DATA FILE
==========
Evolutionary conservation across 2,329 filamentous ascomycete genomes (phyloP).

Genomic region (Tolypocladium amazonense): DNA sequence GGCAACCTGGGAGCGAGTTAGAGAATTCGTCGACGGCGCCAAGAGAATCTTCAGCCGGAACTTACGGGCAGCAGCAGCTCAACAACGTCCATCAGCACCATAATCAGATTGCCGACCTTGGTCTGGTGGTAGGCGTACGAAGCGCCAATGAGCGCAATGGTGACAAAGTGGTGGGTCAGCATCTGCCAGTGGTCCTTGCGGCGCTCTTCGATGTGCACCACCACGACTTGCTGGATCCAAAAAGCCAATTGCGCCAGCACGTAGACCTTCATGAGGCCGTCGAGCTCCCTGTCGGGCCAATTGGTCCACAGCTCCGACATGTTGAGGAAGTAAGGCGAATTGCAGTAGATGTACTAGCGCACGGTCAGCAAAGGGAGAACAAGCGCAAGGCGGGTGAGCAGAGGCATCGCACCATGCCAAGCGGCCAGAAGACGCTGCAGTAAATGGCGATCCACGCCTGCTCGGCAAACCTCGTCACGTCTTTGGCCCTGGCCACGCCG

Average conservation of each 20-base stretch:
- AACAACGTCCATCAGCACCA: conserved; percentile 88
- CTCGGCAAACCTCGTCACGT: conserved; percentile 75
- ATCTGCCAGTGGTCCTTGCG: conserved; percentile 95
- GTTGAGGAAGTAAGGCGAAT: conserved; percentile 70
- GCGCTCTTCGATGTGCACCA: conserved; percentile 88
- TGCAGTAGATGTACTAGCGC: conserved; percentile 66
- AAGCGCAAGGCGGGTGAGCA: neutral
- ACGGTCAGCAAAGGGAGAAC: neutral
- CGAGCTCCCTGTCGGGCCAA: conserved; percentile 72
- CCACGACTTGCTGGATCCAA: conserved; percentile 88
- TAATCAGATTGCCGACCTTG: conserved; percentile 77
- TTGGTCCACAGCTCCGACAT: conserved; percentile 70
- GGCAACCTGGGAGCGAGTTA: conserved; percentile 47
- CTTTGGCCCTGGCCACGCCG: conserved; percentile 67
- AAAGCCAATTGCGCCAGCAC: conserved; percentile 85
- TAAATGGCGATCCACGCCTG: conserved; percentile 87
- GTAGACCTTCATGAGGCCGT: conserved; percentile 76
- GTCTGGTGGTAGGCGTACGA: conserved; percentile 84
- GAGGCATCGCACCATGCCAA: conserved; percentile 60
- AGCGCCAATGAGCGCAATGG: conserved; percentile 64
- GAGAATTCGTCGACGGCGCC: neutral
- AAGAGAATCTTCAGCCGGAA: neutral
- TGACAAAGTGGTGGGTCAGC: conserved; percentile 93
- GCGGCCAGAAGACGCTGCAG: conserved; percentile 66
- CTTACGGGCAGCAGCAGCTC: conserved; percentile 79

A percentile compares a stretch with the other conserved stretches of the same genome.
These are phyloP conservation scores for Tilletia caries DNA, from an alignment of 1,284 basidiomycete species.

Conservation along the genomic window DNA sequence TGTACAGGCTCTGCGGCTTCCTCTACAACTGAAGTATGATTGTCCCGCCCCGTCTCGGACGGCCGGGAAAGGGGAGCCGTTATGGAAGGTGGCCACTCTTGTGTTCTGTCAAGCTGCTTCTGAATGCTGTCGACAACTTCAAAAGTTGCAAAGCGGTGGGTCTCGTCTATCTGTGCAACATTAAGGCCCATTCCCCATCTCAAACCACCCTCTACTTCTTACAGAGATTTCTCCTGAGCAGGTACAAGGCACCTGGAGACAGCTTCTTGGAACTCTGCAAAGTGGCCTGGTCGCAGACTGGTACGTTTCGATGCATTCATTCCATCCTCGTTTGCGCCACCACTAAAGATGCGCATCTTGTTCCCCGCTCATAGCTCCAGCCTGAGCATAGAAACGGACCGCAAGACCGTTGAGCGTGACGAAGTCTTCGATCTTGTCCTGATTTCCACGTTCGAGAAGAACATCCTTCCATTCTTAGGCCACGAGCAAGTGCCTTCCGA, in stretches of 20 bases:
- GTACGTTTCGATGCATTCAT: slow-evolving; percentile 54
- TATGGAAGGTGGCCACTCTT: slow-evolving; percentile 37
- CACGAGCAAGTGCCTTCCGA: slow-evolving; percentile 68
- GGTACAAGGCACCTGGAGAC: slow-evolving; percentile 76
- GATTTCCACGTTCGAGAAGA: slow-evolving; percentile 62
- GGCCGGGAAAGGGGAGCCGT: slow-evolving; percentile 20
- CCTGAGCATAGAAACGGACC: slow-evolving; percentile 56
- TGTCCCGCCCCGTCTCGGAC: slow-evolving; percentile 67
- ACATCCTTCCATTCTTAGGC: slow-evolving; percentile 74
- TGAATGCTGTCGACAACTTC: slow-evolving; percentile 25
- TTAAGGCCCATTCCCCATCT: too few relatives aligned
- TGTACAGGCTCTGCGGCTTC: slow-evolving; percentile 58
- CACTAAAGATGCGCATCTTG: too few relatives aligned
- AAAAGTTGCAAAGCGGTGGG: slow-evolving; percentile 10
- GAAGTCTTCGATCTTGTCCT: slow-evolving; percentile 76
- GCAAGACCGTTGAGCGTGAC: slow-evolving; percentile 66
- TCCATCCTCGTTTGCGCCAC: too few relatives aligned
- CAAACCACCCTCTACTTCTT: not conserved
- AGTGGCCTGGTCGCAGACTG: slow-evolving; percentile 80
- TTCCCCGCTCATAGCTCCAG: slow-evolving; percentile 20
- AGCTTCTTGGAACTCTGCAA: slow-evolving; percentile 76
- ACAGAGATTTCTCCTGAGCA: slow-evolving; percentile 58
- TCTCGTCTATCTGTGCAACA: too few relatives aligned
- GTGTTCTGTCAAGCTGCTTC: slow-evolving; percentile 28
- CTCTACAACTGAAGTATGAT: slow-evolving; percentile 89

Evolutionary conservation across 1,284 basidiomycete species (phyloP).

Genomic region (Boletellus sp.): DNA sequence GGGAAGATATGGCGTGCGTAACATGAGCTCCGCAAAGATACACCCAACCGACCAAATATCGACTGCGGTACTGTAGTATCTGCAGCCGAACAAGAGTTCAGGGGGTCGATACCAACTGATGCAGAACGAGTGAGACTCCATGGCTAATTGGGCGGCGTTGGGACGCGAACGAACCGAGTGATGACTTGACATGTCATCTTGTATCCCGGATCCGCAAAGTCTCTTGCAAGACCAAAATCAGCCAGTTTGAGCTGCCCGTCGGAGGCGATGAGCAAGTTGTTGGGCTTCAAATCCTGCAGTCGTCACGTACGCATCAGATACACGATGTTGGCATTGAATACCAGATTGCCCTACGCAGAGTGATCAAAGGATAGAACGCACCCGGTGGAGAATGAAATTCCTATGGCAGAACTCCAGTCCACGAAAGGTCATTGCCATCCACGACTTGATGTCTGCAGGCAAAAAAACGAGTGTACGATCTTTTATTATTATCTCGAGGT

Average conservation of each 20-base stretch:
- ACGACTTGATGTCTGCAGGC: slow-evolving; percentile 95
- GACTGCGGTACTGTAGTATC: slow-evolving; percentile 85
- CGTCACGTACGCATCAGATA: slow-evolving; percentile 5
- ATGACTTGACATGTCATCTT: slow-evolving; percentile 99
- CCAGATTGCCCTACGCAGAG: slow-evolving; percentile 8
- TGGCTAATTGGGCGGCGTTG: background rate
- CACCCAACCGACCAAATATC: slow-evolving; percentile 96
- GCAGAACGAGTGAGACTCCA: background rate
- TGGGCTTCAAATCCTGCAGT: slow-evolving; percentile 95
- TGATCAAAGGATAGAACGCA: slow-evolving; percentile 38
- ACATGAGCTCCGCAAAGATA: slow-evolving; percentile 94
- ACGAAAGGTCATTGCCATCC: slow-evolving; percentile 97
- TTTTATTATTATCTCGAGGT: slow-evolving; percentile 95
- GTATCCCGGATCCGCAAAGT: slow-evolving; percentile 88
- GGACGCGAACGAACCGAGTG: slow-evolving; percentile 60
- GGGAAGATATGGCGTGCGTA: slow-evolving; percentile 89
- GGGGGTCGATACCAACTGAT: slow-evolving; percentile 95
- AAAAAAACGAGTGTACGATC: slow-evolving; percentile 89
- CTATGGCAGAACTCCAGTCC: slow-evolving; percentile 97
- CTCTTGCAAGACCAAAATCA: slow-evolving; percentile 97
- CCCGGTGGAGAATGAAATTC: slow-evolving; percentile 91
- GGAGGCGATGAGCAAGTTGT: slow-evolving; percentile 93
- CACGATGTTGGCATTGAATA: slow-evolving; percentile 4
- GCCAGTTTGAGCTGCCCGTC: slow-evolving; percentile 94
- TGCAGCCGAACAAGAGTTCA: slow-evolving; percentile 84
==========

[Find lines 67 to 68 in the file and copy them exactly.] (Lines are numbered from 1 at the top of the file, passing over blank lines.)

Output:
- GCAGAACGAGTGAGACTCCA: background rate
- TGGGCTTCAAATCCTGCAGT: slow-evolving; percentile 95